Davis has made a huge jump from last year when he averaged just 7.0 points per game and is clearly the best for Wisconsin offense. He is a tall guard, very resilient and has a quick, long first step. He is extremely active, has a high running engine and is extremely responsive for his size (especially attacking). While not the best ball handler, he has a variety of moves, a strong mid-range play, can operate on the post and likes to drive aggressively to the basket. His impressive year has been marked by a strong, active defense, a team-first attitude and some great performances in clutch situations. He’s not much of a shooter (his movement looks a bit odd, especially his off-hand), but he can also get hot off the center easily.
The problem with Davis being a real star this year is that the rest of Wisconsin is still doing a lot of things in Wisconsin as well. Yes, so does our dear friend Mr. Brad Davison, who, as you may have furiously realized in the scheduled grid, is still active for the Badgers. With a seemingly 20th year under his belt (OK, he’s really into his fifth year with the program now), he’s become even more of the player he used to be – a stingy defender who gets under your skin, plus a man who can present you some real problems of deep range.
While the quiet and more reserved Davis could be the Wisconsin team’s engine, Davison could be the Badgers’ loud exhaust. Outside of him, Wisconsin completes his starting grid with fairly flat-footed, but damn solid bigs with good fundamentals (Wahl & Crowl), and a young, inexperienced point guard who doesn’t hurt the team too much with his inexperience (Hepburn). The rotation is short, no one outside of the starters averages much more than three points per game, even though Detroit freshman Lorne Bowman has hit 10 of his 19 three-point attempts. They taught him well in the beautiful state of Michigan, didn’t they! Center Chris Vogt is the other player from the bench who gets regular playing time.
Looking at the numbers, the badgers also rely on some of their program’s traditional stables, even if they work with a younger team than usual (only one senior starts). The Badgers hardly ever turn the ball around (just 8.2 turnovers per game), they play a fundamentally healthy defense without making too many mistakes or beating themselves a lot, and share the ball in all five positions. Wisconsin also plays a traditional slower tempo, but this is where it gets interesting. Gard makes this year’s group play a little looser and faster (which certainly suits Johnny Davis’s play) than usual, and other than taking care of the ball or drawing mistakes (yuck!), the Badgers really don’t do many things very good. Wisconsin actually shoots the ball worse than its opponents (42.0 percent vs. 43.1 percent) and is quite similar in rebound speed. Due to the team’s low sales figures so far, these things aren’t really impacting the overall results, but they should be looked at.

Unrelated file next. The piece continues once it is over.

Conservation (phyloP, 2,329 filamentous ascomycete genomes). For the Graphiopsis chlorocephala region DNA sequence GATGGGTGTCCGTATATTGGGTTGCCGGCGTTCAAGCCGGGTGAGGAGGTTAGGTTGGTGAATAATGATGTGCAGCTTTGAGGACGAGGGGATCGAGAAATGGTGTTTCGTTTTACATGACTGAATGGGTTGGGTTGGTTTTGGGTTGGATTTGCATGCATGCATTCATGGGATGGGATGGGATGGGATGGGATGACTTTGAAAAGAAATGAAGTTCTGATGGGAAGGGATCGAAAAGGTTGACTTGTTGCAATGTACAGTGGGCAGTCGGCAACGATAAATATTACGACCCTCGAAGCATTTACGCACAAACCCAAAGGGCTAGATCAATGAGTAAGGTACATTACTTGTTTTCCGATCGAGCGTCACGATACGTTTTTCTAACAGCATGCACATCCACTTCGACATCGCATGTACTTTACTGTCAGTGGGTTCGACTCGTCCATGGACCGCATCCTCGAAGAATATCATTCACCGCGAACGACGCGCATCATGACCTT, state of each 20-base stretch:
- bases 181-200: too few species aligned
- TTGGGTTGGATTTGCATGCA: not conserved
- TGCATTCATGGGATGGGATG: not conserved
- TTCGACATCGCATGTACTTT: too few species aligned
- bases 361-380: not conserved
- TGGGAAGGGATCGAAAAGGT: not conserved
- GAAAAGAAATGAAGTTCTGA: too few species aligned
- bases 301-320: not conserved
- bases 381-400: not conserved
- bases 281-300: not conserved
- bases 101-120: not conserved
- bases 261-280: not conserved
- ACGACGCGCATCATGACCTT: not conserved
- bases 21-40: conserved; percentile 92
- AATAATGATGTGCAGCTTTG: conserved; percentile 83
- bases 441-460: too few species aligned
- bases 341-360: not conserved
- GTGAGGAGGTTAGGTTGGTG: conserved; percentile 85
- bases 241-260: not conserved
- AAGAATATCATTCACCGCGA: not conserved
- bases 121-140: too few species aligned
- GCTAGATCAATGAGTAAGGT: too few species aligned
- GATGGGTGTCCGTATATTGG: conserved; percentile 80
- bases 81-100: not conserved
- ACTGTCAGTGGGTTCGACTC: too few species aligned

Individually, however, the Badgers can make up for many of their perceived shortcomings. Davis can score anywhere and in many ways, even if he prefers the left side of the field. Wisconsin likes to go to the post where all of its big men, and especially Wahl, have a nicely rounded game that attacks with both hands. The badgers spread out the floor nicely, with Crowl being a three-point threat from center position, and actually attack the paint a lot more than former Wisconsin teams have done. Playing the Badgers upright can be a challenge and when a defense rotates, YOU do a good job exploiting weaknesses and mismatches immediately.
Main matchup: Max Christie/Gabe Brown vs. Brad Davison/Johnny Davis
The wings are where the meat should be in this game. By far Wisconsin’s top scorers are Davison and Davis and if Brown and Christie don’t show up, it’s going to be a long night for the Spartans. Physically and athletically, however, Michigan State could certainly be a good match for those two Badgers, and it could be interesting how Davis stacks up against two guys who are taller than him and maybe even more athletic. Anyway, while MSU has the advantage on the point and in the post, the Spartans on the wing can’t lose their matchup too badly.
Enjoy the game! GO GREEN!